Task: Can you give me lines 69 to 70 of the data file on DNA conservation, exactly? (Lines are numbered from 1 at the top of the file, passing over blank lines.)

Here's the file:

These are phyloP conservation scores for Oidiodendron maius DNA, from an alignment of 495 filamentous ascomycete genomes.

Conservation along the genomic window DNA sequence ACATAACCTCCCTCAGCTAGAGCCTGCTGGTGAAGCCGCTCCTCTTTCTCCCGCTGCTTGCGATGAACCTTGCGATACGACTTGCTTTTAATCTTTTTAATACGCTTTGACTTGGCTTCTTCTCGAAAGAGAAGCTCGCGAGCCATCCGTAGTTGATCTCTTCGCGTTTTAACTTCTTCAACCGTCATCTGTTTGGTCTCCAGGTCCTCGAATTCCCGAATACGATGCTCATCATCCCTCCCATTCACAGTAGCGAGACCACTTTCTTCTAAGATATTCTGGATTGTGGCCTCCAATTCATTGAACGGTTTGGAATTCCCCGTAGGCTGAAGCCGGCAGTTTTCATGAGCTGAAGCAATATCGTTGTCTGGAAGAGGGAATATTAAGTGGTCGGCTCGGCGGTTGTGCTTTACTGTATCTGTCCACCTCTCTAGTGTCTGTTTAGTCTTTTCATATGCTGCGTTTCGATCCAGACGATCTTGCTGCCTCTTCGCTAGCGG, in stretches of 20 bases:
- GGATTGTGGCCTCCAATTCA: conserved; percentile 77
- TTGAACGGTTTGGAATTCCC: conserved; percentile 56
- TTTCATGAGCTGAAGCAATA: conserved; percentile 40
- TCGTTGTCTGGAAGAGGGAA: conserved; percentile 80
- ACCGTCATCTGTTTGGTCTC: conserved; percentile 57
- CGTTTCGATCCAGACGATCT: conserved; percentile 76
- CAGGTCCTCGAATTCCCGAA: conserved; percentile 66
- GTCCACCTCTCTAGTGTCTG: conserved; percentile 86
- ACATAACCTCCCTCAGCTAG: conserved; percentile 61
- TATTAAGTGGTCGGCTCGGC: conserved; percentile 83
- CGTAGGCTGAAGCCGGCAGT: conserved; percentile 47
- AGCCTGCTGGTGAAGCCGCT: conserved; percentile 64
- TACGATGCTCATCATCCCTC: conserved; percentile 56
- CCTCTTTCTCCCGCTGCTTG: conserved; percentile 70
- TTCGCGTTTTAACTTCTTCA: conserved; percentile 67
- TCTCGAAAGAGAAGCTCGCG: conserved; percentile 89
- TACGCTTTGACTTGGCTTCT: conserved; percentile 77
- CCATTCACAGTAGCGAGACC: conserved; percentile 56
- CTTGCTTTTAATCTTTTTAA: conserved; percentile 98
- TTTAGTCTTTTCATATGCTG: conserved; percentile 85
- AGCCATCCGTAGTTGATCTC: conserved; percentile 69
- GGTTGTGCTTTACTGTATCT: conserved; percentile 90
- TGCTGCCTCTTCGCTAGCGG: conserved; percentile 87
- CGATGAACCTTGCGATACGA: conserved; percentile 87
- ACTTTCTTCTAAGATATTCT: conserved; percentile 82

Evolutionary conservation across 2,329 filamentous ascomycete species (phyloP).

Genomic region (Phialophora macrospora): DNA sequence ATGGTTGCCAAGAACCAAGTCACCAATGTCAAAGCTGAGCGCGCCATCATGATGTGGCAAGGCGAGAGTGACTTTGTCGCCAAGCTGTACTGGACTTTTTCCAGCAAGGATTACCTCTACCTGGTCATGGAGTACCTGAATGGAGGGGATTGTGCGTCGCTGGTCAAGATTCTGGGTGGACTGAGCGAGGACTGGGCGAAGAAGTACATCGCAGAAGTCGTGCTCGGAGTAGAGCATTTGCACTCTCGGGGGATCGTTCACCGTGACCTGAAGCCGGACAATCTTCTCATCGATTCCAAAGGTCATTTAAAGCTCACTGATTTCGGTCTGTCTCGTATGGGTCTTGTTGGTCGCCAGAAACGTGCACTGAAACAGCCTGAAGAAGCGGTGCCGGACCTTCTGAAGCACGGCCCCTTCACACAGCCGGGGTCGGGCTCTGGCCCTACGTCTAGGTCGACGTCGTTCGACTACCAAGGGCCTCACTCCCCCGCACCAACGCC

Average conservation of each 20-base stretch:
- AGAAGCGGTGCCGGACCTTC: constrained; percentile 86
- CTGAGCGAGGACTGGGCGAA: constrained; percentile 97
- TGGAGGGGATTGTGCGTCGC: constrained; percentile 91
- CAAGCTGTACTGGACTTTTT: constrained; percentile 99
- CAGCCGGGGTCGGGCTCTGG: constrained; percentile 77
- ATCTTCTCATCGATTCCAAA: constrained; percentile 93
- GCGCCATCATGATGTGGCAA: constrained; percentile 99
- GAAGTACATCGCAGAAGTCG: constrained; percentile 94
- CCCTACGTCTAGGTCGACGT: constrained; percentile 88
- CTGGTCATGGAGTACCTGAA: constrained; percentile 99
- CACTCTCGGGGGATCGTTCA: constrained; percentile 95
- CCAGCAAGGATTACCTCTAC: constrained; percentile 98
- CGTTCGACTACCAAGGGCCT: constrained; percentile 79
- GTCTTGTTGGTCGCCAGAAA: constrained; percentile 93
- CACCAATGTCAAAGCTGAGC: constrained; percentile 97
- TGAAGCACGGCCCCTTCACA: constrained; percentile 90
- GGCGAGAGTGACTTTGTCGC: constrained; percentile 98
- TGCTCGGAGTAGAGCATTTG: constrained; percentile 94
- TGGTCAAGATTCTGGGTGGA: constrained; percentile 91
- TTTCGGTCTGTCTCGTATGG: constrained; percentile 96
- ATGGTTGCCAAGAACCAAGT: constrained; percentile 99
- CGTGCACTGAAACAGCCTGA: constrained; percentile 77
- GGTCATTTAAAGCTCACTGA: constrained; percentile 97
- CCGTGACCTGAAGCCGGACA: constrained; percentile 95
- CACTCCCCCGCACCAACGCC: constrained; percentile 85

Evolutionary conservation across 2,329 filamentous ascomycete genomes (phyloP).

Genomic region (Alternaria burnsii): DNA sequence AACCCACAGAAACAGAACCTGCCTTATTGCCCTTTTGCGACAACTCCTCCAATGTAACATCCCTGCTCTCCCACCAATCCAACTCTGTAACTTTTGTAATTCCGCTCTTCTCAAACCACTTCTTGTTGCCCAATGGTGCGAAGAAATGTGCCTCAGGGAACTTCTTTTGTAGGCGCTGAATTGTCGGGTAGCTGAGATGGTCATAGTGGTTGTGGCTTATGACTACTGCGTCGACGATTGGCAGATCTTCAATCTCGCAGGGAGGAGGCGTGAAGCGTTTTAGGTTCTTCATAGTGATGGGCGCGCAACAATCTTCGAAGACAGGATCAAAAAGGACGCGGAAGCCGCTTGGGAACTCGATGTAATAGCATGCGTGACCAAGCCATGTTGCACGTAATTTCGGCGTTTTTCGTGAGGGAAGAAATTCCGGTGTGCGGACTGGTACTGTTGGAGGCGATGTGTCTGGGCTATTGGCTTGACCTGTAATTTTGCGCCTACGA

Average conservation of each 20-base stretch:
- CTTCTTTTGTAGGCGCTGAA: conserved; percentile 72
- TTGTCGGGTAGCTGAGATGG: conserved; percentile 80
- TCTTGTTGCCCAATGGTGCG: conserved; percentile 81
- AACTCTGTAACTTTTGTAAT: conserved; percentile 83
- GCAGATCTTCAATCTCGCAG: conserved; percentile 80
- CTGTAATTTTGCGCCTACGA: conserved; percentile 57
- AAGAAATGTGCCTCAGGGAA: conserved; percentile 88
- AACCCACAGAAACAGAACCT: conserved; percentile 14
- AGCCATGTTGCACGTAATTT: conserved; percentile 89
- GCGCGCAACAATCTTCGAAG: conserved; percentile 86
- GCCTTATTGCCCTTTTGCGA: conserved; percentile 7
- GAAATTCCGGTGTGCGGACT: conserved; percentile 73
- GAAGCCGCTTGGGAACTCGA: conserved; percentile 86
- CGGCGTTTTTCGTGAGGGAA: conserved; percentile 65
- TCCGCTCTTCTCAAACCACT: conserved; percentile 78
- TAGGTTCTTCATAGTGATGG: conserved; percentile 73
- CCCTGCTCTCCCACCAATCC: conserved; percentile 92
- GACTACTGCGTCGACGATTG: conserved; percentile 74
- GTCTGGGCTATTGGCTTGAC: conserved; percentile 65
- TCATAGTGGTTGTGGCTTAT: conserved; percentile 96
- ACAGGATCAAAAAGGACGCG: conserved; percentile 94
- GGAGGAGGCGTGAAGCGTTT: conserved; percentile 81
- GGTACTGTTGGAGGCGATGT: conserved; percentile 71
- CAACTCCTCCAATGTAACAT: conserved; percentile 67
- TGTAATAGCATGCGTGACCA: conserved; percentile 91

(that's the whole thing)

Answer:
- GCCTTATTGCCCTTTTGCGA: conserved; percentile 7
- GAAATTCCGGTGTGCGGACT: conserved; percentile 73